Mathematics, Schizophrenia And A Nobel Prize: The Story Of John Nash

John Nash, The Schizophrenic Genius Who Won A Nobel Prize


In the year 2015, history silently celebrated as a schizophrenic man received the prestigious Abel Prize, one of the highest awards in the field of mathematics. This man, a Ph.D. degree holder, had also been previously awarded the Nobel Prize in economics in 1994. In fact, the 2001 movie, A Beautiful Mind, was based on the life of this math genius. This is the story of John Nash.

Born on 13th June, John Nash was an American mathematician who made fundamental contributions to the game theory, differential geometry and the study of partial differential equations. He was awarded the Abel Prize with Louis Nirenberg for his for on nonlinear partial equations and was awarded the Nobel Prize for his work on non-cooperative games that contained the definitions in Economic Sciences in 1994. His theories are now widely used in economics through his work that provided an insight into the factors that govern chance and decision-making inside complex systems found in everyday life.

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John Nash attained a degree in Chemical Engineering from Carnegie Institute of Technology through a scholarship program but ultimately switched his course to what he truly was passionate about, mathematics. After attaining both bachelors and masters in mathematics, John accepted a scholarship program from the Princeton University where he pursued graduate studies in mathematics. John’s adviser and former professor of Carnegie Richard Duffin wrote a letter of recommendation to Princeton stating him as a “mathematical genius”. Princeton University eventually offered him John S Kennedy fellowship program and convinced John that they valued him. Later, he began work on his equilibrium theory in Princeton, which was later known as Nash equilibrium.

In the year 1951, John Nash was hired by the Massachusetts Institute of Technology as a C.L.E. Moore instructor in mathematics faculty. During this phase, he met Alicia Larde, a physics graduate from MIT and they married in the year 1957. In 1958, John earned a tenured position at MIT and this was when the first signs of schizophrenia were noticed by his wife. This mental illness first began to manifest in the form of paranoia during his wife’s pregnancy. It was after this that he resigned from his post as a faculty member at MIT and his wife admitted him to a hospital to treat his schizophrenia.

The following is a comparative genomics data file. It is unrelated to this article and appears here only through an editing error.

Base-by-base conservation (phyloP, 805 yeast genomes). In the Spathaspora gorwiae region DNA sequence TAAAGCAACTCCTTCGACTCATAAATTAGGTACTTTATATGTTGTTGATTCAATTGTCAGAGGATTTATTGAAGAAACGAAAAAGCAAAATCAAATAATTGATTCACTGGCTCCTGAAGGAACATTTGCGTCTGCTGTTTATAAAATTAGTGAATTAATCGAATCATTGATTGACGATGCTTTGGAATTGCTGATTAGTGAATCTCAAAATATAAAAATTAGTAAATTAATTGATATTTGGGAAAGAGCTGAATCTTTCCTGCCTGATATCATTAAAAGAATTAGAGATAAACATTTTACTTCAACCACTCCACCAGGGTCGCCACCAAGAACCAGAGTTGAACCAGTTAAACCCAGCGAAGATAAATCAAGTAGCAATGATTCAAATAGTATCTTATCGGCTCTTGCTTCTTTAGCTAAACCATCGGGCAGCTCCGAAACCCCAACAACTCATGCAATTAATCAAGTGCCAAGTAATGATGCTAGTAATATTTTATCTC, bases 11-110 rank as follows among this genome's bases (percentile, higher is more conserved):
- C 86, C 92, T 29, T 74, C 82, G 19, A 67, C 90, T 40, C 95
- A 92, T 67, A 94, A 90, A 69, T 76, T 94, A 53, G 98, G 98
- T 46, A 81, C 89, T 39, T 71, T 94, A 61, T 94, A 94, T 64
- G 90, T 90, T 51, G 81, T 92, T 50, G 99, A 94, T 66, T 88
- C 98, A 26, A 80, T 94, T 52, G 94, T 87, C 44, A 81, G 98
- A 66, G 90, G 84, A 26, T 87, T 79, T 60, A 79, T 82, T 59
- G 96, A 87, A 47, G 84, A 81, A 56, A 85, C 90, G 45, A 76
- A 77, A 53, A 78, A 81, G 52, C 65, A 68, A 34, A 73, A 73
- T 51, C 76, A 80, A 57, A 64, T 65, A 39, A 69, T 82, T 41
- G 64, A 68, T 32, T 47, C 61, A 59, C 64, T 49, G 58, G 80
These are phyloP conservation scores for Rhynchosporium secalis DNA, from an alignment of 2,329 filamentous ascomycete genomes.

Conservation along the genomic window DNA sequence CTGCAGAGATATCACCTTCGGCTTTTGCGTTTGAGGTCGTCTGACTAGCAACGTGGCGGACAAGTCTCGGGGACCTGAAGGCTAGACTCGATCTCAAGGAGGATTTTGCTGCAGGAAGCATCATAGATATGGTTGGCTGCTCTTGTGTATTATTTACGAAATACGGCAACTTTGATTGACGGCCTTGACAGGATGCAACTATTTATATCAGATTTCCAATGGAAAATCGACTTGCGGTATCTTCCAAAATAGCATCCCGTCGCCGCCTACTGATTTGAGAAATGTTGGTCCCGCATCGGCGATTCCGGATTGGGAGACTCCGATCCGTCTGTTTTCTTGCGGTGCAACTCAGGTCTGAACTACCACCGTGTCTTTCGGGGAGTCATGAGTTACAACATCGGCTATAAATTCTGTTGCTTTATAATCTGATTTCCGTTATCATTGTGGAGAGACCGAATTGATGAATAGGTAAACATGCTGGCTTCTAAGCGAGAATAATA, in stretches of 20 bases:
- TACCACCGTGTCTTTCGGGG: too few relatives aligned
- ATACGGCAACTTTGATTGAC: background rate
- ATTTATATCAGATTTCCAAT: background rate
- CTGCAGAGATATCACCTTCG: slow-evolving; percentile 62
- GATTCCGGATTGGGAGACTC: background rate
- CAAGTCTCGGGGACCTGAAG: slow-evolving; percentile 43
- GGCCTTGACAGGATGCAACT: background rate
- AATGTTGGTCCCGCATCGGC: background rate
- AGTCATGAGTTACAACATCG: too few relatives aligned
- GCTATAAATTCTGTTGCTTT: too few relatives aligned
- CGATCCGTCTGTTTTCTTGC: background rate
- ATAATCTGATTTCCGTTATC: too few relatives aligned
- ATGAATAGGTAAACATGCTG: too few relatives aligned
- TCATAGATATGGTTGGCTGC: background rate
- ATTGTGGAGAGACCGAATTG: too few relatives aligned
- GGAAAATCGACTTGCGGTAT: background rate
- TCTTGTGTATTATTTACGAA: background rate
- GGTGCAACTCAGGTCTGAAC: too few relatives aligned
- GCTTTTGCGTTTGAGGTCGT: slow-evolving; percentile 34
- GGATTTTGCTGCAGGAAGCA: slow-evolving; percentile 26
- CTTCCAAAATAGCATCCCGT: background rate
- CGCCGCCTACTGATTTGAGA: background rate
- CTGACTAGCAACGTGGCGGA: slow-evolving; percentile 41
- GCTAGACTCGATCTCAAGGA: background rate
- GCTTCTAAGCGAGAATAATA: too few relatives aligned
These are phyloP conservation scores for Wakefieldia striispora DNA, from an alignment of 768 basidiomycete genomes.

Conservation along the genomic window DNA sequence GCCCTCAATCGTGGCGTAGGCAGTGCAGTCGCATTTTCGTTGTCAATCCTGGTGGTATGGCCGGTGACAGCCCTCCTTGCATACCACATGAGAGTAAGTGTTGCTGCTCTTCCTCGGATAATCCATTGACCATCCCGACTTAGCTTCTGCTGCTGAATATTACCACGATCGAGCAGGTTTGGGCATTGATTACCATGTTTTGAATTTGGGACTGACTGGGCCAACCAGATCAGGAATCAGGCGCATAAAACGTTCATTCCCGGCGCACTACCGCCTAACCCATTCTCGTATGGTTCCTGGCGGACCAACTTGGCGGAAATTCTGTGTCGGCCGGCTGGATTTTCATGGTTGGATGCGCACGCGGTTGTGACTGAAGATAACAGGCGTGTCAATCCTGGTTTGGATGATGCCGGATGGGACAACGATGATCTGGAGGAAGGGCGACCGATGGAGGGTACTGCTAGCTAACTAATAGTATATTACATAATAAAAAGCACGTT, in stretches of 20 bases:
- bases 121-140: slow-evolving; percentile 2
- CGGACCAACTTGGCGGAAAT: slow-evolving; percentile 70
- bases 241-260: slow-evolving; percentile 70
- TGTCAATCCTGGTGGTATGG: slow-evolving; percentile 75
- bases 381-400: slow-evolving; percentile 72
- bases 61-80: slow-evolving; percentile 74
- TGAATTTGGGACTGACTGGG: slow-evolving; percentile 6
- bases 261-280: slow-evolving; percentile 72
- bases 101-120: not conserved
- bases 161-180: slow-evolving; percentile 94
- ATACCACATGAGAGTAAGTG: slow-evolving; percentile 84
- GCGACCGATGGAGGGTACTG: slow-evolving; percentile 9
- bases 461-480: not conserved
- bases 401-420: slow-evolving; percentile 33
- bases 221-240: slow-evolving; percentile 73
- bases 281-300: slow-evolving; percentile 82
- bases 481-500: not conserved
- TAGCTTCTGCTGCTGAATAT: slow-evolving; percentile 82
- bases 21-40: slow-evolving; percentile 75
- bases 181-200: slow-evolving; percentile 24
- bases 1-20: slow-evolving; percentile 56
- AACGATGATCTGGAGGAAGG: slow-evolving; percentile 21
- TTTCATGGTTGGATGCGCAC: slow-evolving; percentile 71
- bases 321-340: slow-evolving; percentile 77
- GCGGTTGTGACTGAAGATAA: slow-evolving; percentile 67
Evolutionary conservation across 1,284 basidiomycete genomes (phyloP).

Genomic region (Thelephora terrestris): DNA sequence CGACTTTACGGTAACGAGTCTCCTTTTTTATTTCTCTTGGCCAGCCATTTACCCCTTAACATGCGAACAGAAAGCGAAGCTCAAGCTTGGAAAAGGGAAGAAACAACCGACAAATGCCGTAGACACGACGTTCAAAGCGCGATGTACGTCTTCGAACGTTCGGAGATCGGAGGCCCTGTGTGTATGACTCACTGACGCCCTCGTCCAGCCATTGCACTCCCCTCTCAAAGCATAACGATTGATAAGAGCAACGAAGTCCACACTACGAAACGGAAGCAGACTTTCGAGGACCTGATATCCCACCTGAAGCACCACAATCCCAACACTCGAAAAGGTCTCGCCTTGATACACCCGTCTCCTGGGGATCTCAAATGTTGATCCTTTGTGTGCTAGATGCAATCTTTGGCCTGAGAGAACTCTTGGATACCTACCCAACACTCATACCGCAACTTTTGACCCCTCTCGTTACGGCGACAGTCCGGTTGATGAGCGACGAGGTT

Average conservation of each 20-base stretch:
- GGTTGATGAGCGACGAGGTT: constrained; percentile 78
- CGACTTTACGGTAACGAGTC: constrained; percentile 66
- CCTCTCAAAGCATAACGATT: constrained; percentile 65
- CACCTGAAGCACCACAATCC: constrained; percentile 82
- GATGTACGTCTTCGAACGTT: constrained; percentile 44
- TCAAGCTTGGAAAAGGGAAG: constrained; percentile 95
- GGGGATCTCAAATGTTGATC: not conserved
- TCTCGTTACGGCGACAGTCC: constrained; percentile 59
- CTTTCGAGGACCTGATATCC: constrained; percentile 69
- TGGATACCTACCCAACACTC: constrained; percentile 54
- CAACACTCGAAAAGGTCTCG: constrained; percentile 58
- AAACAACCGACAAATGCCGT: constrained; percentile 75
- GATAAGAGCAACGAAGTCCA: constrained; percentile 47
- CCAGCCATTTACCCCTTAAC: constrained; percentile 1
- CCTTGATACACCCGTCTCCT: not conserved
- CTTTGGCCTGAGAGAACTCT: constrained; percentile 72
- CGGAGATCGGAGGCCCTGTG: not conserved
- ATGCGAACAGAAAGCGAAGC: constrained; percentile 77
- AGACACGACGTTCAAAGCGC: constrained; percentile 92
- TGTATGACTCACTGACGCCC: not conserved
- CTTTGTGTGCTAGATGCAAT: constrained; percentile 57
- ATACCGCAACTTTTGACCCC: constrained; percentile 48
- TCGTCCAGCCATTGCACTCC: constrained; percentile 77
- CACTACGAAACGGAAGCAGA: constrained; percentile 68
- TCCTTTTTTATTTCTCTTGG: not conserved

His wife described his behavior erratic and due to stress in his health, they divorced. According to the doctors, a person suffering from this disorder is typically dominated by paranoid and fixed beliefs which are either false or over-imaginative and usually accompanied by experiences of seemingly real perception of something unreal. The next nine years, John took antipsychotic medications and insulin shock therapy to recuperate from his illness. In the year 1970, he was finally discharged from the hospital and he lived in Alicia’s house as a boarder. This made him stable and consciously learned to discard his paranoid delusions. Ultimately, he stopped taking psychiatric medication and he continued to work on mathematics which was followed by taking classes again in Princeton. In the 1990s, John and Alicia resumed their relationship and remarried in 2001.

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Despite his health condition, John has achieved remarkably in the field of mathematics and economics. He was awarded the John von Neumann Theory Prize in 1978 for his discovery of non-cooperative equilibrium (Nash equilibrium), the Leroy P Steele Prize in 1999, the Nobel Prize in 1994, an honorary degree in Economics from University of Naples Federico II in 2003, received an honorary doctorate of Science and Technology from Carnegie Mellon University in 1999 and the list goes on.

Unfortunately, in the year 2015, John and his wife were killed in a vehicle collision in New Jersey ending a tragic but impactful life, but his work still continues to live on. John’s outstanding achievements have inspired generations of mathematicians, economists and scientists who were influenced by his brilliant and revolutionary work in game theory.

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